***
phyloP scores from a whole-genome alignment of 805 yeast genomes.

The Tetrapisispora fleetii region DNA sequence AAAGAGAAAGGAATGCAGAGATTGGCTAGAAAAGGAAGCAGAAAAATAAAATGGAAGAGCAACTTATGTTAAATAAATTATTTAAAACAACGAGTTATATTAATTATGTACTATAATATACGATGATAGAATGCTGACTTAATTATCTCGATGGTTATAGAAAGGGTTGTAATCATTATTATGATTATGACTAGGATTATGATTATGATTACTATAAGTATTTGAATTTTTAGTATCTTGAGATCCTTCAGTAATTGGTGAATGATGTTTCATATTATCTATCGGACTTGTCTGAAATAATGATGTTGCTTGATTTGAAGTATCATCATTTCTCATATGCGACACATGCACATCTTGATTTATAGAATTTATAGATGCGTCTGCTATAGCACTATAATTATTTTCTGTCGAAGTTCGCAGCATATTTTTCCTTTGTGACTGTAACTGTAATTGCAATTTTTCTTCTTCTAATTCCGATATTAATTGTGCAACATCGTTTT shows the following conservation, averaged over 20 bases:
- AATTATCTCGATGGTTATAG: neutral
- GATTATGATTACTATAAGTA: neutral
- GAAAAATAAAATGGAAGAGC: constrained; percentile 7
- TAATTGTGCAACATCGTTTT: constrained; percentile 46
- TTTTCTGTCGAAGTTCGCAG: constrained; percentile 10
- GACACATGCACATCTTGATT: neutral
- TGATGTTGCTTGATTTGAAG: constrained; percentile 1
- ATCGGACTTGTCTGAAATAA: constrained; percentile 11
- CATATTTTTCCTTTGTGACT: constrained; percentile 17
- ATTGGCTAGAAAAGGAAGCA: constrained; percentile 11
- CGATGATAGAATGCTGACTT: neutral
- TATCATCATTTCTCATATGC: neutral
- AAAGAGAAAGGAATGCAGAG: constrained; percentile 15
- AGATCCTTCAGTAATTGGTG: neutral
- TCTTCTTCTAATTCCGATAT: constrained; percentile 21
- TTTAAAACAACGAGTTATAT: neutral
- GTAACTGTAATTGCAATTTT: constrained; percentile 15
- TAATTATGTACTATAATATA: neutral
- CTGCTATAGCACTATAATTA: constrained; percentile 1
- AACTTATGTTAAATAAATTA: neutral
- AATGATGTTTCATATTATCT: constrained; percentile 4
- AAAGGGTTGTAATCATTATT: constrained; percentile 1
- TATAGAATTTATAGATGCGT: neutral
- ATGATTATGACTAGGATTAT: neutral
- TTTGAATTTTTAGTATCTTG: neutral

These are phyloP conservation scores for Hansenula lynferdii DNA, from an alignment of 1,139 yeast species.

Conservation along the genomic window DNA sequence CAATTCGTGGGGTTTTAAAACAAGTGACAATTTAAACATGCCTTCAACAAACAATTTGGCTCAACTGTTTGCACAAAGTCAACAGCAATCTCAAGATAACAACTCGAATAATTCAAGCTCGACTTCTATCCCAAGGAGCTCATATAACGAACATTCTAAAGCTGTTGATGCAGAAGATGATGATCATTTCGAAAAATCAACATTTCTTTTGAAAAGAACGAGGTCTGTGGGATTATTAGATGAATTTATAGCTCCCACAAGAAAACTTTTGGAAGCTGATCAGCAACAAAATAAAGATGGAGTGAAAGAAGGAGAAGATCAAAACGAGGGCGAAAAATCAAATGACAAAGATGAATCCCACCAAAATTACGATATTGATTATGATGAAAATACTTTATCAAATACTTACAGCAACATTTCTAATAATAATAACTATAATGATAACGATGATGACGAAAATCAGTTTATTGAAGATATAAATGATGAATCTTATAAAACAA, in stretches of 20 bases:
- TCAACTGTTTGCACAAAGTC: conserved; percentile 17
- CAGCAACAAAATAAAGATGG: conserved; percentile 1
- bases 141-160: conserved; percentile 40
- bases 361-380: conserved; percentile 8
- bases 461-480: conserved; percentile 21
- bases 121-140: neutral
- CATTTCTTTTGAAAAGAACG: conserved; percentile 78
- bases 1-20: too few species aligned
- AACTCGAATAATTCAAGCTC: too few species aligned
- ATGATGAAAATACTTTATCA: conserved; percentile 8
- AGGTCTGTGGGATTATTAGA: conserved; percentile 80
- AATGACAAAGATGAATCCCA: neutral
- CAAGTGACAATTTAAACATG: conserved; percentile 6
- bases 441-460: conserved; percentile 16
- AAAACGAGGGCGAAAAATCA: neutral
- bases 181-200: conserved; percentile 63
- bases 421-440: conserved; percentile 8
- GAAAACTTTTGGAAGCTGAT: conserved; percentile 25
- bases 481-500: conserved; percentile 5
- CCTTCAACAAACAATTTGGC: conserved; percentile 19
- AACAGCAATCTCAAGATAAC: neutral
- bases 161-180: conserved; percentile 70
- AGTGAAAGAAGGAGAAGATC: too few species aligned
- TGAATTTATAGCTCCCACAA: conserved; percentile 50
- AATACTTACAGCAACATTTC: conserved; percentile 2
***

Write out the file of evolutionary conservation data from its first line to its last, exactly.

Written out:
phyloP scores from a whole-genome alignment of 805 yeast genomes.

The Tetrapisispora fleetii region DNA sequence AAAGAGAAAGGAATGCAGAGATTGGCTAGAAAAGGAAGCAGAAAAATAAAATGGAAGAGCAACTTATGTTAAATAAATTATTTAAAACAACGAGTTATATTAATTATGTACTATAATATACGATGATAGAATGCTGACTTAATTATCTCGATGGTTATAGAAAGGGTTGTAATCATTATTATGATTATGACTAGGATTATGATTATGATTACTATAAGTATTTGAATTTTTAGTATCTTGAGATCCTTCAGTAATTGGTGAATGATGTTTCATATTATCTATCGGACTTGTCTGAAATAATGATGTTGCTTGATTTGAAGTATCATCATTTCTCATATGCGACACATGCACATCTTGATTTATAGAATTTATAGATGCGTCTGCTATAGCACTATAATTATTTTCTGTCGAAGTTCGCAGCATATTTTTCCTTTGTGACTGTAACTGTAATTGCAATTTTTCTTCTTCTAATTCCGATATTAATTGTGCAACATCGTTTT shows the following conservation, averaged over 20 bases:
- AATTATCTCGATGGTTATAG: neutral
- GATTATGATTACTATAAGTA: neutral
- GAAAAATAAAATGGAAGAGC: constrained; percentile 7
- TAATTGTGCAACATCGTTTT: constrained; percentile 46
- TTTTCTGTCGAAGTTCGCAG: constrained; percentile 10
- GACACATGCACATCTTGATT: neutral
- TGATGTTGCTTGATTTGAAG: constrained; percentile 1
- ATCGGACTTGTCTGAAATAA: constrained; percentile 11
- CATATTTTTCCTTTGTGACT: constrained; percentile 17
- ATTGGCTAGAAAAGGAAGCA: constrained; percentile 11
- CGATGATAGAATGCTGACTT: neutral
- TATCATCATTTCTCATATGC: neutral
- AAAGAGAAAGGAATGCAGAG: constrained; percentile 15
- AGATCCTTCAGTAATTGGTG: neutral
- TCTTCTTCTAATTCCGATAT: constrained; percentile 21
- TTTAAAACAACGAGTTATAT: neutral
- GTAACTGTAATTGCAATTTT: constrained; percentile 15
- TAATTATGTACTATAATATA: neutral
- CTGCTATAGCACTATAATTA: constrained; percentile 1
- AACTTATGTTAAATAAATTA: neutral
- AATGATGTTTCATATTATCT: constrained; percentile 4
- AAAGGGTTGTAATCATTATT: constrained; percentile 1
- TATAGAATTTATAGATGCGT: neutral
- ATGATTATGACTAGGATTAT: neutral
- TTTGAATTTTTAGTATCTTG: neutral

These are phyloP conservation scores for Hansenula lynferdii DNA, from an alignment of 1,139 yeast species.

Conservation along the genomic window DNA sequence CAATTCGTGGGGTTTTAAAACAAGTGACAATTTAAACATGCCTTCAACAAACAATTTGGCTCAACTGTTTGCACAAAGTCAACAGCAATCTCAAGATAACAACTCGAATAATTCAAGCTCGACTTCTATCCCAAGGAGCTCATATAACGAACATTCTAAAGCTGTTGATGCAGAAGATGATGATCATTTCGAAAAATCAACATTTCTTTTGAAAAGAACGAGGTCTGTGGGATTATTAGATGAATTTATAGCTCCCACAAGAAAACTTTTGGAAGCTGATCAGCAACAAAATAAAGATGGAGTGAAAGAAGGAGAAGATCAAAACGAGGGCGAAAAATCAAATGACAAAGATGAATCCCACCAAAATTACGATATTGATTATGATGAAAATACTTTATCAAATACTTACAGCAACATTTCTAATAATAATAACTATAATGATAACGATGATGACGAAAATCAGTTTATTGAAGATATAAATGATGAATCTTATAAAACAA, in stretches of 20 bases:
- TCAACTGTTTGCACAAAGTC: conserved; percentile 17
- CAGCAACAAAATAAAGATGG: conserved; percentile 1
- bases 141-160: conserved; percentile 40
- bases 361-380: conserved; percentile 8
- bases 461-480: conserved; percentile 21
- bases 121-140: neutral
- CATTTCTTTTGAAAAGAACG: conserved; percentile 78
- bases 1-20: too few species aligned
- AACTCGAATAATTCAAGCTC: too few species aligned
- ATGATGAAAATACTTTATCA: conserved; percentile 8
- AGGTCTGTGGGATTATTAGA: conserved; percentile 80
- AATGACAAAGATGAATCCCA: neutral
- CAAGTGACAATTTAAACATG: conserved; percentile 6
- bases 441-460: conserved; percentile 16
- AAAACGAGGGCGAAAAATCA: neutral
- bases 181-200: conserved; percentile 63
- bases 421-440: conserved; percentile 8
- GAAAACTTTTGGAAGCTGAT: conserved; percentile 25
- bases 481-500: conserved; percentile 5
- CCTTCAACAAACAATTTGGC: conserved; percentile 19
- AACAGCAATCTCAAGATAAC: neutral
- bases 161-180: conserved; percentile 70
- AGTGAAAGAAGGAGAAGATC: too few species aligned
- TGAATTTATAGCTCCCACAA: conserved; percentile 50
- AATACTTACAGCAACATTTC: conserved; percentile 2